A California substitute teacher was called up by The Atlanta Braves to face Mets
SCOTT SIMON, HOST:
Those who can, do. Those who can't, teach. Eh, needs revision, thanks to Allan Winans. To his students in Bakersfield, Calif., he's a substitute teacher. But during the summer, Allan Winans is a pitcher for the minor league Gwinnett Stripers. Last week, the Atlanta Braves called him up to the bigs to face the New York Mets. He threw seven innings of shutout ball, nine strikeouts - A-plus performance.
ALLAN WINANS: Yeah. You know, to put it lightly, it was pretty cool. Definitely a good feeling to get called up again, you know, coming off the debut in Milwaukee a few weeks ago, riding that high, which was amazing, obviously. Yeah, getting a chance to do it against the Mets, the team that drafted me, was obviously pretty cool and to be able to execute was pretty satisfying, to say the least.
SIMON: For Allan Winans - certainly not the Mets, who drafted him, but didn't hold on to him. Allan Winans is gracious about the team that let him go.
WINANS: I don't know what went into the decision on not protecting me. I thought I had a pretty good year. I mean, I know I had a pretty good year. But they went a different direction, and I'm really happy that they did, you know. Getting over to the Braves was obviously a perfect setup for where I was at in my career.
SIMON: His seven innings of shutout ball in the major leagues also brought a gratifying response from some students he's taught and teachers for whom he's subbed.
WINANS: Some of them have reached out. Some friends that I know that teach, some teachers that I've subbed for have reached out. The amount of gratitude that I have felt over the last few weeks and some change has been unbelievable. Like, I wish - not everybody can make it to the big leagues, obviously, but I wish everybody can feel that type of gratitude that I felt at some point in their life. It was truly, truly amazing.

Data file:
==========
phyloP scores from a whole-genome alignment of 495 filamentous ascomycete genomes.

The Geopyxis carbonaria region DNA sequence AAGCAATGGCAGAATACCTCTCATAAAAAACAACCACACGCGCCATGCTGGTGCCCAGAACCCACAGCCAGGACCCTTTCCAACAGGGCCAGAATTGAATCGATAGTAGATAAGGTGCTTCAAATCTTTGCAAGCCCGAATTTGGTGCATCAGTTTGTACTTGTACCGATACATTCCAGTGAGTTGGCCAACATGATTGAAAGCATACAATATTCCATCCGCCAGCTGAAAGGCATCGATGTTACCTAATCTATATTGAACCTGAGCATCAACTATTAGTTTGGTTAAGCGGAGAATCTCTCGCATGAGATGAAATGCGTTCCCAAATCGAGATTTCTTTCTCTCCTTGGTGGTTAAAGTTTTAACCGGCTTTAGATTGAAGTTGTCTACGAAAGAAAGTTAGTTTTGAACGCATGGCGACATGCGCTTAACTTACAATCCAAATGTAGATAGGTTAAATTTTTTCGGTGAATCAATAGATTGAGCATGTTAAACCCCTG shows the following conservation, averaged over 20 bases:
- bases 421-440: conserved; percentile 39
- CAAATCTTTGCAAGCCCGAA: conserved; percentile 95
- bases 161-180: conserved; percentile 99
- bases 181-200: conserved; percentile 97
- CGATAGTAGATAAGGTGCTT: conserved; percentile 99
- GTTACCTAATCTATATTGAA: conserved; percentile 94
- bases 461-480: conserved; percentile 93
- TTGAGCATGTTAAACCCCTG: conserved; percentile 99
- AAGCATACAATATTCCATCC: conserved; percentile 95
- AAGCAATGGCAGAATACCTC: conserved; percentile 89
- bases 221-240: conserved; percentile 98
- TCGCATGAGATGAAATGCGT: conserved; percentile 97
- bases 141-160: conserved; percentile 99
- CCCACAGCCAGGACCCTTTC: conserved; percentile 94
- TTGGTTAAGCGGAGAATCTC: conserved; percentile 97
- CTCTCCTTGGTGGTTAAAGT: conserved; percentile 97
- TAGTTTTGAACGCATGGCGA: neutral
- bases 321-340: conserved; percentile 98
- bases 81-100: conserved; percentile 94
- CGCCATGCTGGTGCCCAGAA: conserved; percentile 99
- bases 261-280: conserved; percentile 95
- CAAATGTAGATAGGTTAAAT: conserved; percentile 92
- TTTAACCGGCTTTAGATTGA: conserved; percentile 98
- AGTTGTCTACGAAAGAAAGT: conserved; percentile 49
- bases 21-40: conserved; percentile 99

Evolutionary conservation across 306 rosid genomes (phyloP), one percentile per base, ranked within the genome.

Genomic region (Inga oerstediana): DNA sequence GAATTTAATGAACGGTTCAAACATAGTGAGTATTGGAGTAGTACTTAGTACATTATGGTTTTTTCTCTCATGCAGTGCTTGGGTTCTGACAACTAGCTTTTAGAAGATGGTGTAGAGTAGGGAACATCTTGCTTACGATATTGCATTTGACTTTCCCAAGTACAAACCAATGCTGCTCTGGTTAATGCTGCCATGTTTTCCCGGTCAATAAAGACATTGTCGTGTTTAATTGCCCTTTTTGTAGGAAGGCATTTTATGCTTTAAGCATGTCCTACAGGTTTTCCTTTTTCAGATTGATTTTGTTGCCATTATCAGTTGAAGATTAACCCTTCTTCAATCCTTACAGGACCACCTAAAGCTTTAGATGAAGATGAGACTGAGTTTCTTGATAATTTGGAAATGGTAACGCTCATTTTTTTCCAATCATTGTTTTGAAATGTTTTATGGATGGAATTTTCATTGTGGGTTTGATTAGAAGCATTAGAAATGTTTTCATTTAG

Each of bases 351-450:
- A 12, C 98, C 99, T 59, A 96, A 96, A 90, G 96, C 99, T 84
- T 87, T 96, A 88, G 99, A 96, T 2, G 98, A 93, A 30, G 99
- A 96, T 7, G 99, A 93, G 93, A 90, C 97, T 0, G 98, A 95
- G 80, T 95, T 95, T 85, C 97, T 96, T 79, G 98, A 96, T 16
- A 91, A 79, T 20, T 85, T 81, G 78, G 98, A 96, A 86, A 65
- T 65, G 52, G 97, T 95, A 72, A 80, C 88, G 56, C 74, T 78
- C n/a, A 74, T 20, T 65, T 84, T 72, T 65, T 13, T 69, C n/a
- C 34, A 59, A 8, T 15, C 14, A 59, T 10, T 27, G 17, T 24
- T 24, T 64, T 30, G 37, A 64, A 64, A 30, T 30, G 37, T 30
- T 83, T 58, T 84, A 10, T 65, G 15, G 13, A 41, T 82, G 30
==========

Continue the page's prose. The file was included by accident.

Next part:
SIMON: Allan Winans is a starting pitcher with Gwinnett, but back in Bakersfield, he's brought out of the bullpen, if you please, to fill in wherever he's needed.
WINANS: You need a PE guy, you need a math guy, you need an English guy - a little bit of a jack of all trades, I guess you could say.
SIMON: Allan Winans knows his story has movie written all over it - the sub who threw a shutout. But he thinks most of his teammates have their own stories.
WINANS: I think there's a lot of guys that you could write a movie about. A lot of people are making this into, like, a really, really cool story, which - because it is, right? But I think that everybody making it to the big leagues and the grind that we have to go through, the sacrifices we have to make - for everybody across the board, if you get a chance to make it through that threshold, it's pretty special.
SIMON: And does Allan Winans' star turn mean he won't return to the classroom after the season? Is this goodbye, Mr. Winans, for his students?
WINANS: You know, my wife's a teacher. She just started up yesterday with students. And she asked me that same question. We'll have to see how the rest of the year plays out. I definitely have a big off season ahead - looking into another big year next year, too, but not looking too far ahead at the same time. We have - I have a game this week on Sunday that I'm starting. As of right now, I'm not too sure, but we'll see.
SIMON: But students in Bakersfield - still get your homework in. Mr. Winans can grade those papers while his team is at bat.
(SOUNDBITE OF SONG, "BASEBALL BOOGIE")
MABEL SCOTT: (Singing) If I pitch, can you catch? Will you hold the ball? When you step to the plate, will you swing and fall? If you play, you got to know how it's done. Can you catch? Can you hold a hard one? Transcript provided by NPR, Copyright NPR.
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